Changing the front ring to a smaller one will also reduce the gearing but I also prefer to run chainring and cog combos that are as large as possible as you get better chain engagement and a smoother and longer lasting drive.

  9. #9
    Papa Wheelie Sigurdd50's Avatar
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    Changing the front ring to a smaller one will also reduce the gearing but I also prefer to run chainring and cog combos that are as large as possible as you get better chain engagement and a smoother and longer lasting drive.
    thanks for the tips!

  10. #10
    Senior Member Grand Bois's Avatar
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    I'm currently running a 52 ring and a 21 cog on my three speed Carlton. That gives me 49.7, 66.3 and 88.3 gear inches with 700cX28 tires. That's very close to stock Raleigh gearing. Some people find that gearing too steep for the hills, but I'm a grinder not a spinner.

  11. #11
    Senior Member wahoonc's Avatar
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    My general rule of thumb for cog vs chainwheel size is about 1:2 that gives you a decent combination. Any gross variation of that is prone to cause problems or accelerated component wear...eventually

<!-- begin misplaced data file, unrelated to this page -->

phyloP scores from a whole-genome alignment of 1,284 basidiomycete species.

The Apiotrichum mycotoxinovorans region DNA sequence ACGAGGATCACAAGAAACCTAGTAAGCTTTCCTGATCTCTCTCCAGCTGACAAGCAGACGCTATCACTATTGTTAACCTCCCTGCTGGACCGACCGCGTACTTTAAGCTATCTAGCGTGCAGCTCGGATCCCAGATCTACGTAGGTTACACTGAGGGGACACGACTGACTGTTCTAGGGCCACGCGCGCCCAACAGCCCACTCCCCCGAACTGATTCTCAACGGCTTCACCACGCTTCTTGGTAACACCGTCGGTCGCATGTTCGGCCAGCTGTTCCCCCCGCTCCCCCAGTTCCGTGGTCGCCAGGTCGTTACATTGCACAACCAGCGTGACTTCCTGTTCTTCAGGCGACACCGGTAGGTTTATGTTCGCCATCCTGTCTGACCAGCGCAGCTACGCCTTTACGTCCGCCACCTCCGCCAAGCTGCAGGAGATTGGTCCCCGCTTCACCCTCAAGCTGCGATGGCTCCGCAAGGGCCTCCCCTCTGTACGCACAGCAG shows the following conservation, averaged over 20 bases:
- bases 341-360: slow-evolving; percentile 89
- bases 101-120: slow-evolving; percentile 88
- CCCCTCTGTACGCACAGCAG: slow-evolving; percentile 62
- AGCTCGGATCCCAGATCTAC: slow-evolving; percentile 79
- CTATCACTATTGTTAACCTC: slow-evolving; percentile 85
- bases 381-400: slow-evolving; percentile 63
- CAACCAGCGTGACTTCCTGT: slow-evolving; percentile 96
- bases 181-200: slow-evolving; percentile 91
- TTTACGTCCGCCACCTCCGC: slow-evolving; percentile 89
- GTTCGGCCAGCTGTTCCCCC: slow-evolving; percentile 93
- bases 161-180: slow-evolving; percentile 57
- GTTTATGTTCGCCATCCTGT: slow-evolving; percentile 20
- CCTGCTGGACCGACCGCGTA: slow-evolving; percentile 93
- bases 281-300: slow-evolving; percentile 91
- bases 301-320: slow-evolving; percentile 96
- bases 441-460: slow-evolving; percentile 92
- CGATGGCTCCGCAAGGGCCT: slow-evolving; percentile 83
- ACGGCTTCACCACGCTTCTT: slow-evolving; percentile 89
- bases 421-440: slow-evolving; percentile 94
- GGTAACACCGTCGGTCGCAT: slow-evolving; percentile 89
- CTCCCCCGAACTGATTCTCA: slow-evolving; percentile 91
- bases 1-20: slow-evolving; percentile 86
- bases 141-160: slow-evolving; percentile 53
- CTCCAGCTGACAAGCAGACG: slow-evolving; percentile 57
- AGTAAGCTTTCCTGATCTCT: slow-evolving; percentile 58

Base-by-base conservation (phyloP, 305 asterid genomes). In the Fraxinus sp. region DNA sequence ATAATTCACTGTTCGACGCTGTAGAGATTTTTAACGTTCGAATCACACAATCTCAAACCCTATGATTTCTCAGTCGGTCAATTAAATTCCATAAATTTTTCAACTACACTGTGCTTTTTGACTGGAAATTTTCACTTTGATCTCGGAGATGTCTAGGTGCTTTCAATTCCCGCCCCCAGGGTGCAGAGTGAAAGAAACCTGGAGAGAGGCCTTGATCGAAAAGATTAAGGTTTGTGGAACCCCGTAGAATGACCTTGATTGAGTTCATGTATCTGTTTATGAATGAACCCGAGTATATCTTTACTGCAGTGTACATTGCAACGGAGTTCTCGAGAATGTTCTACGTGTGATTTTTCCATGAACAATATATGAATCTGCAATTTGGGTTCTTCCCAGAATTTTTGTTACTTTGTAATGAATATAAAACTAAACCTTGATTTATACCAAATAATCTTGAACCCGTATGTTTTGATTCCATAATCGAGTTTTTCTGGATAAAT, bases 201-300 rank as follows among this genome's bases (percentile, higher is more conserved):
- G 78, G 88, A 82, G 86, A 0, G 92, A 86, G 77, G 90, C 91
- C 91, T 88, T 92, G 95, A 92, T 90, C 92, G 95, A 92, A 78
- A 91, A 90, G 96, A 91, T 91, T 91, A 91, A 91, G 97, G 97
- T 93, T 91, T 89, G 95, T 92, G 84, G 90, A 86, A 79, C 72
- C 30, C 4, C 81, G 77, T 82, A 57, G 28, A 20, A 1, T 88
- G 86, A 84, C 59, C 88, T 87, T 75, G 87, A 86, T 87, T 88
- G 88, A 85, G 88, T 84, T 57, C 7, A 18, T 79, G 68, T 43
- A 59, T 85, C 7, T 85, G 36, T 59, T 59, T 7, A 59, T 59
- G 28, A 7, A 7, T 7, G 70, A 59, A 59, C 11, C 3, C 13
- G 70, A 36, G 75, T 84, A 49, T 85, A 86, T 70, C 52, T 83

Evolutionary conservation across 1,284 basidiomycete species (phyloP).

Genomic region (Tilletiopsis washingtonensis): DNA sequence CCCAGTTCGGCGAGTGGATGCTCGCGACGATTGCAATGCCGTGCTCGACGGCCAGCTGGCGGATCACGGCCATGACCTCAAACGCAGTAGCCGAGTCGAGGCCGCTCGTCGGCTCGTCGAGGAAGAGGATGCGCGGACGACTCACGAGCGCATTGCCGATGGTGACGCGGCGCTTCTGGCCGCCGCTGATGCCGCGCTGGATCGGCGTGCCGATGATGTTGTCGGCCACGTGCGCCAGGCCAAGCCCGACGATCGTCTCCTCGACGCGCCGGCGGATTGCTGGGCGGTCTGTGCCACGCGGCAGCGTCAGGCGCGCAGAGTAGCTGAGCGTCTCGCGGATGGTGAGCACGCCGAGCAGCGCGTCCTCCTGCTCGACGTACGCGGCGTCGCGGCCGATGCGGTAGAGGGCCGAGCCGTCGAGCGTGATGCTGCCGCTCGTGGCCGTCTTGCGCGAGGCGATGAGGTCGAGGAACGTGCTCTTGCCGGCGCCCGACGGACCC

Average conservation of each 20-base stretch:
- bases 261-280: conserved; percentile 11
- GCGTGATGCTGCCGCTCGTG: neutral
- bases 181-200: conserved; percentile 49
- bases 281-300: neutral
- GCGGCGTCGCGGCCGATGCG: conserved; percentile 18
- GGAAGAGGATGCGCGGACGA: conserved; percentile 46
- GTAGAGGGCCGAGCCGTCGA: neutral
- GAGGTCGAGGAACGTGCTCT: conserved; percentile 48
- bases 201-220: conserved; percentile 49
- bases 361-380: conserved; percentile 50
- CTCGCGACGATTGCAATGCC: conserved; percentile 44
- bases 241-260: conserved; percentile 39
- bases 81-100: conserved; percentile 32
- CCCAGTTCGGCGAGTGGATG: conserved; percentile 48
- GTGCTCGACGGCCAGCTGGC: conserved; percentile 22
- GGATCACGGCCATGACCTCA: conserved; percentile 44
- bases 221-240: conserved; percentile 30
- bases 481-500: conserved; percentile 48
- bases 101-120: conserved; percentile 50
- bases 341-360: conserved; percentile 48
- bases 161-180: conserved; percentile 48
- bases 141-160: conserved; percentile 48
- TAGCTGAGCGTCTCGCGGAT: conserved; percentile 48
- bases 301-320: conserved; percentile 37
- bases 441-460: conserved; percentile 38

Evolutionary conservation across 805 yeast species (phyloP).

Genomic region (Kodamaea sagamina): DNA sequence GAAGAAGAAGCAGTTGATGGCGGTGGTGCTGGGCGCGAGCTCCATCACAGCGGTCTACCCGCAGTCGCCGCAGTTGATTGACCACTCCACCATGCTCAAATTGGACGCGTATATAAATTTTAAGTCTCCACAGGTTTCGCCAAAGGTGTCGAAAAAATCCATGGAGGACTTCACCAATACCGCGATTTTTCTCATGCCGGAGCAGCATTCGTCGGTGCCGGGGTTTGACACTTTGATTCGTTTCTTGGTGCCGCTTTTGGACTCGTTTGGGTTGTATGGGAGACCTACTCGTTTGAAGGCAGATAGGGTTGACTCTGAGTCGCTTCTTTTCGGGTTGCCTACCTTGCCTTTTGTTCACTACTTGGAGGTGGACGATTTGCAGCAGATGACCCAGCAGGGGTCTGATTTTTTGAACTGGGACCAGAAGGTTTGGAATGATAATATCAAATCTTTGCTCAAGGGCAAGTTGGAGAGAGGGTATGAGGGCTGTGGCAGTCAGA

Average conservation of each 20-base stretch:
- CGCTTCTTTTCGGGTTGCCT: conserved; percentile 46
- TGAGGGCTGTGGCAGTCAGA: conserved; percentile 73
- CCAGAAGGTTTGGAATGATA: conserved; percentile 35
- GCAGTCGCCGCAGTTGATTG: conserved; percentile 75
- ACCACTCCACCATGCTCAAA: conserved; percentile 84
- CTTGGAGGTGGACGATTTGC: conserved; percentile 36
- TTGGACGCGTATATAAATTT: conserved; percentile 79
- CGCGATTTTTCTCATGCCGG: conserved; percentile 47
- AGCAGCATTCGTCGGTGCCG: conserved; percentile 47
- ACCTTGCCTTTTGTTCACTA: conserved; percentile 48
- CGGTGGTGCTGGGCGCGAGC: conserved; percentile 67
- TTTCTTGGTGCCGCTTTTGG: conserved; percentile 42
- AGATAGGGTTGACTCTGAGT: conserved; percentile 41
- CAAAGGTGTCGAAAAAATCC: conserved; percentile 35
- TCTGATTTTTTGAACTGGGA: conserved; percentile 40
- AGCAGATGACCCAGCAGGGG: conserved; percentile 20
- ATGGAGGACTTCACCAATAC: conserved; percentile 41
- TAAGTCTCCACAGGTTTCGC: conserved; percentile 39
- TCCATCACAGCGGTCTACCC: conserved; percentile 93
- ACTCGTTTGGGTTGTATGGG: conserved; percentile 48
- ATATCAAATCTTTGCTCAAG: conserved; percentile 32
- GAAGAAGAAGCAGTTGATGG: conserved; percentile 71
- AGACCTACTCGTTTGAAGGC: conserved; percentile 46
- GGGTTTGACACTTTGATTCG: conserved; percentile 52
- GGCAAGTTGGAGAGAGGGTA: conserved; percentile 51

Aaron
    Webshots is bailing out, if you find any of my posts with corrupt picture files and want to see them corrected please let me know. :(

    ISO: A late 1980's Giant Iguana MTB frameset (or complete bike) 23" Red with yellow graphics.

    "Cycling should be a way of life, not a hobby.
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    Which one would you rather have under your butt at 30mph?"
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  12. #12
    Senior Member Grand Bois's Avatar
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    Quote Originally Posted by wahoonc View Post
    My general rule of thumb for cog vs chainwheel size is about 1:2 that gives you a decent combination. Any gross variation of that is prone to cause problems or accelerated component wear...eventually

    Aaron
    I don't have much experience with 3 speeds, but 1:2 sounds awfully low to me. I set mine up so that second gear is the same ratio that I'm comfortable with on a single speed. The bike was a single speed before I converted it to a 3 speed.